The first application I wanted it for was to get cover images for book reviews when the publisher and similar information databases don't already conveniently have one. That took a bit of experimentation, since I can't ues flash (it reflects too much off the cover) and it's hard to get enough light otherwise for the camera to not have to increase the shutter speed and hence blur the picture if you're holding the camera in your hand. Putting the books on a TV tray on my balcony in the direct sunlight worked out wonderfully, though, and I'm very happy with the results. I resized the pictures to 1024x768, then used ImageMagick's display program to crop them and shrunk them down to the size I use for thumbnails on review pages. For the most part, except where I didn't get the book quite square, you can't tell the difference between my pictures and cover art from the publisher.

I'm probably not going to use the camera very much regularly, as I'm not that much of a camera person, but being able to capture cover images is really cool. And it can go with me the next time I go on vacation. I might try taking some video of waves crashing over rocks at Yachats during my October vacation.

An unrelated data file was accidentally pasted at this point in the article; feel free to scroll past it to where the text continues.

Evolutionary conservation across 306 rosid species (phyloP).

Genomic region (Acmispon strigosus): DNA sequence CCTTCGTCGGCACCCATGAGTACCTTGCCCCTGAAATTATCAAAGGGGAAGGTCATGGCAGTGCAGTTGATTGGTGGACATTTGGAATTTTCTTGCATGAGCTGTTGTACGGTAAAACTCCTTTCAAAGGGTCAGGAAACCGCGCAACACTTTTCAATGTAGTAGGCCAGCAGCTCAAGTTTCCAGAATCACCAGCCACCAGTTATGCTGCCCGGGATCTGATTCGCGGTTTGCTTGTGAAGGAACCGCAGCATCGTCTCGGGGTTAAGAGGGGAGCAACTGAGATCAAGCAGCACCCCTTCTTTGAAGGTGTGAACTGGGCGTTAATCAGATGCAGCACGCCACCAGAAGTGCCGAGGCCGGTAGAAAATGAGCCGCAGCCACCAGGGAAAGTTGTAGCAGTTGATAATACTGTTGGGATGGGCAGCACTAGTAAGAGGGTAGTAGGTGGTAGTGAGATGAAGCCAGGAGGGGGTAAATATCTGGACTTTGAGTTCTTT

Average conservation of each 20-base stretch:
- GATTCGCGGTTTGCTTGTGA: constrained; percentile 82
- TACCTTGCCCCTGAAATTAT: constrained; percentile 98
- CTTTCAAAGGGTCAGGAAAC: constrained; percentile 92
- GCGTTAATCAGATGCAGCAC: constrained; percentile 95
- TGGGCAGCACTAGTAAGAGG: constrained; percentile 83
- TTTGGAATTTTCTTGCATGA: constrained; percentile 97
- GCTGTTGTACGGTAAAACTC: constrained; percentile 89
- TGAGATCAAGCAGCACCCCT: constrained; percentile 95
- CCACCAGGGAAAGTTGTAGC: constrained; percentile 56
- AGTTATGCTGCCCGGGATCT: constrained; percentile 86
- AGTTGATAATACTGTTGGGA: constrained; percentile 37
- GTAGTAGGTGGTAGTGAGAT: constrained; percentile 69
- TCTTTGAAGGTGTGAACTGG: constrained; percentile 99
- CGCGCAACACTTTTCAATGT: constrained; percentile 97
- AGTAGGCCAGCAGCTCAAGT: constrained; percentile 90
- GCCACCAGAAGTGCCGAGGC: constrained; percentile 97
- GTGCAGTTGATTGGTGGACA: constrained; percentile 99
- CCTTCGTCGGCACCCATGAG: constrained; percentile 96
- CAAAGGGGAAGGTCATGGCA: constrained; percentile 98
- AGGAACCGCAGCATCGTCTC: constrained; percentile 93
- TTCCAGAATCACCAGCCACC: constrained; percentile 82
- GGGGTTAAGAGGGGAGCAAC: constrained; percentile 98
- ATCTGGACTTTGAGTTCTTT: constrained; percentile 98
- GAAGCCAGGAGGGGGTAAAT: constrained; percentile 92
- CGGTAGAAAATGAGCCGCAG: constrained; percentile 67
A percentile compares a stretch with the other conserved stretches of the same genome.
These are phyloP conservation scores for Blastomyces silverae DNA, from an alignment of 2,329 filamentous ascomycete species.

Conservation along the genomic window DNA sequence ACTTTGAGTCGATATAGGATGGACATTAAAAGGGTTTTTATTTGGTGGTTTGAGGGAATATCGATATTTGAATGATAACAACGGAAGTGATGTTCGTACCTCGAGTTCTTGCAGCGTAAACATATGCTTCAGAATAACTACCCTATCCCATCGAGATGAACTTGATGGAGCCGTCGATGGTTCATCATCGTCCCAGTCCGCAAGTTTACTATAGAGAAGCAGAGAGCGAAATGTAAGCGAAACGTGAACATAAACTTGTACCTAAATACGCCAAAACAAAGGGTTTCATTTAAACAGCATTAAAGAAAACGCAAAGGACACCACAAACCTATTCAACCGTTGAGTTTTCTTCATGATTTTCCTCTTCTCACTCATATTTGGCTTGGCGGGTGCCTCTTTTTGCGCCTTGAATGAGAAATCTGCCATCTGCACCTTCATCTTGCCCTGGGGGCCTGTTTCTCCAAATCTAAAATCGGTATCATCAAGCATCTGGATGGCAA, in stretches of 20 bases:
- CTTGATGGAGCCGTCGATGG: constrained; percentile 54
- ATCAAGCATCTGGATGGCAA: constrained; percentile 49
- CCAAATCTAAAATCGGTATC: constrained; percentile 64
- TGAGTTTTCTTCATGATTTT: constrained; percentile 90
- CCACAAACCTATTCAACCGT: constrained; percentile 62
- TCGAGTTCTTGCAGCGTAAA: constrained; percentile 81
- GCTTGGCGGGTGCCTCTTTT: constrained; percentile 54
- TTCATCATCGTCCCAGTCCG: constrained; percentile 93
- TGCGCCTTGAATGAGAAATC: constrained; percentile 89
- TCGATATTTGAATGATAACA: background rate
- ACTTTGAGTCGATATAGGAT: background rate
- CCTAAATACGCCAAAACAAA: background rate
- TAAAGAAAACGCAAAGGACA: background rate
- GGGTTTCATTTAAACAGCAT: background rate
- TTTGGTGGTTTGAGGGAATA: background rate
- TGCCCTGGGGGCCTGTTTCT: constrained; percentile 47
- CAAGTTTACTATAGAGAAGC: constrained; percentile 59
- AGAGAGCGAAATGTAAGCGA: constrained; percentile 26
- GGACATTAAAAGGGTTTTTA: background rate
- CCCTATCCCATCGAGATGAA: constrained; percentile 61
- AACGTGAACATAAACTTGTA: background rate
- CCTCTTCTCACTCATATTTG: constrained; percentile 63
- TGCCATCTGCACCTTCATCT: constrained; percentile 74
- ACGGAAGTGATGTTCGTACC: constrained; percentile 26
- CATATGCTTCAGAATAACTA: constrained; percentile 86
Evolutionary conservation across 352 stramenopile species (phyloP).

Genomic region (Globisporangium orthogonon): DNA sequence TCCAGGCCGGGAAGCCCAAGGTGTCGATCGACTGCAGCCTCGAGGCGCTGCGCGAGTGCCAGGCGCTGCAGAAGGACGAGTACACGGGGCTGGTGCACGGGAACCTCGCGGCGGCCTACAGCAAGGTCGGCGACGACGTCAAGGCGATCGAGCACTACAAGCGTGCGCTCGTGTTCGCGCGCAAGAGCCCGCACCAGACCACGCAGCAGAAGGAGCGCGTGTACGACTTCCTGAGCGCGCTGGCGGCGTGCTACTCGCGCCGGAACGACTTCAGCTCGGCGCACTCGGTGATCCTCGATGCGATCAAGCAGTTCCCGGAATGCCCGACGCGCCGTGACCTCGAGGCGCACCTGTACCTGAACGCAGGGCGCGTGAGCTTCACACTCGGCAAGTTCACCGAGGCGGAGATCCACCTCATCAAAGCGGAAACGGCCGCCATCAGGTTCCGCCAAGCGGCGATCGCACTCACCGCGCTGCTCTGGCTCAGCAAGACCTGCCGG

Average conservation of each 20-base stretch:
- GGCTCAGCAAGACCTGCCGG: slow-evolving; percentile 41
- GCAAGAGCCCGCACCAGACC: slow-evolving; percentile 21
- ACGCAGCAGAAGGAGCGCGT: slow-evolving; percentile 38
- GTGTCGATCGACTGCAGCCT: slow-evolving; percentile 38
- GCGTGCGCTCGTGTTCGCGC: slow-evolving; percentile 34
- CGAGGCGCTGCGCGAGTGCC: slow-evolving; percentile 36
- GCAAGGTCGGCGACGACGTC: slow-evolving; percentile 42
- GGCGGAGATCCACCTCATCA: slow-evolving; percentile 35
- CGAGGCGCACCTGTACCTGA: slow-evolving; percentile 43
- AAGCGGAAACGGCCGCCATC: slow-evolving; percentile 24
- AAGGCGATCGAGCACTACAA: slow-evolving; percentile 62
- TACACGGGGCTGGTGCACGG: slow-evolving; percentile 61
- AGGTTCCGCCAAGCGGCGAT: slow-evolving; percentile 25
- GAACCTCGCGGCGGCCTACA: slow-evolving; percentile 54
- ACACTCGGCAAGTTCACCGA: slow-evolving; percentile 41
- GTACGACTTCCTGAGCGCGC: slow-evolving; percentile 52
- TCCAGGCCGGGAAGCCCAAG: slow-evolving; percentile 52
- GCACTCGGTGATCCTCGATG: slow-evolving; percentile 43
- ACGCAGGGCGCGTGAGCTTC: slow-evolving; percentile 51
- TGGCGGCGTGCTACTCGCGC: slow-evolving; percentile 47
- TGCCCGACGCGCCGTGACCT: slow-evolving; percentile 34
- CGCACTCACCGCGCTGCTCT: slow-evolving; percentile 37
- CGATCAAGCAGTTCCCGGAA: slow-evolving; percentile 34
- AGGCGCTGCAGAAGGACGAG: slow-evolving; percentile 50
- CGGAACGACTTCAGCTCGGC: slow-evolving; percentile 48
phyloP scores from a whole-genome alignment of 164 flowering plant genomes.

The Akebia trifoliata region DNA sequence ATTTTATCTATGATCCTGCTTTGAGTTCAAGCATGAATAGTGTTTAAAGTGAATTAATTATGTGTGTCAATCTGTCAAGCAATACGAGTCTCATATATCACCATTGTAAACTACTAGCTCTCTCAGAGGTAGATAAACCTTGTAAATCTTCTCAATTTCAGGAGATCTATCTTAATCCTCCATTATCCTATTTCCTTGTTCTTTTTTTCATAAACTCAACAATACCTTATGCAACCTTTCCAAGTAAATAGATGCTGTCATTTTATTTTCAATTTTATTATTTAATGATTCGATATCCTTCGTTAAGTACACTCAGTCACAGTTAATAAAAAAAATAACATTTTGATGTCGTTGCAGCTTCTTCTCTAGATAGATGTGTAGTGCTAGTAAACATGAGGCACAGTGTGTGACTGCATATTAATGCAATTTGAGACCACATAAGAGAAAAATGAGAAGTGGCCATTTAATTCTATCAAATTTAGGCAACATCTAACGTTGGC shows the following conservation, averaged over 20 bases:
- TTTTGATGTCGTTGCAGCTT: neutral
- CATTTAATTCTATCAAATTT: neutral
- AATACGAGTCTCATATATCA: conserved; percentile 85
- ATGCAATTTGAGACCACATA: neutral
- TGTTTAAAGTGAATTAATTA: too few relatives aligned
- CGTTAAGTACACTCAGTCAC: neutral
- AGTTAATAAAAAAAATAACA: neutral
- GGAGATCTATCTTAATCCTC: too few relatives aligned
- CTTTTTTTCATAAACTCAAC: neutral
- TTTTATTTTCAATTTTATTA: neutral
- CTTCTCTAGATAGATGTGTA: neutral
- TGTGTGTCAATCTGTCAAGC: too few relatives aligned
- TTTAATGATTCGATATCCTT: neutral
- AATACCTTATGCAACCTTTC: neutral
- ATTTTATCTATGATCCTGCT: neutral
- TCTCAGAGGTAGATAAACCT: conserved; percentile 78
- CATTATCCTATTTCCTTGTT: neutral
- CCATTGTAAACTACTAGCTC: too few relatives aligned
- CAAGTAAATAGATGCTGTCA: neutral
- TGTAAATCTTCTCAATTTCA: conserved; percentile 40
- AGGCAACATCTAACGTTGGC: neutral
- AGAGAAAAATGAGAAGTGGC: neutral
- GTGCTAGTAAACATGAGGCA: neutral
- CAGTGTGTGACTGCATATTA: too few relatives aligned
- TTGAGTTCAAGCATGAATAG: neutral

2007-08-07: krb5-sync 0.7

It turns out that if you pass an unqualified principal without an instance into the kname_parse function of MIT Kerberos's libkrb4 compatibility library, it just leaves the instance set to whatever junk was originally in the buffer. That was the reason why propagation to our AFS kaserver environment wasn't working in pre-prod, because I started using our production AFS kaserver administrator instead of a custom one I'd created for testing.

I also rediffed a clean patch for MIT Kerberos 1.4.4 and fixed a few other minor issues. This code is going into production on Saturday.

You can get the latest version from the krb5-sync distribution page.

2007-08-08: kadmin-remctl 1.8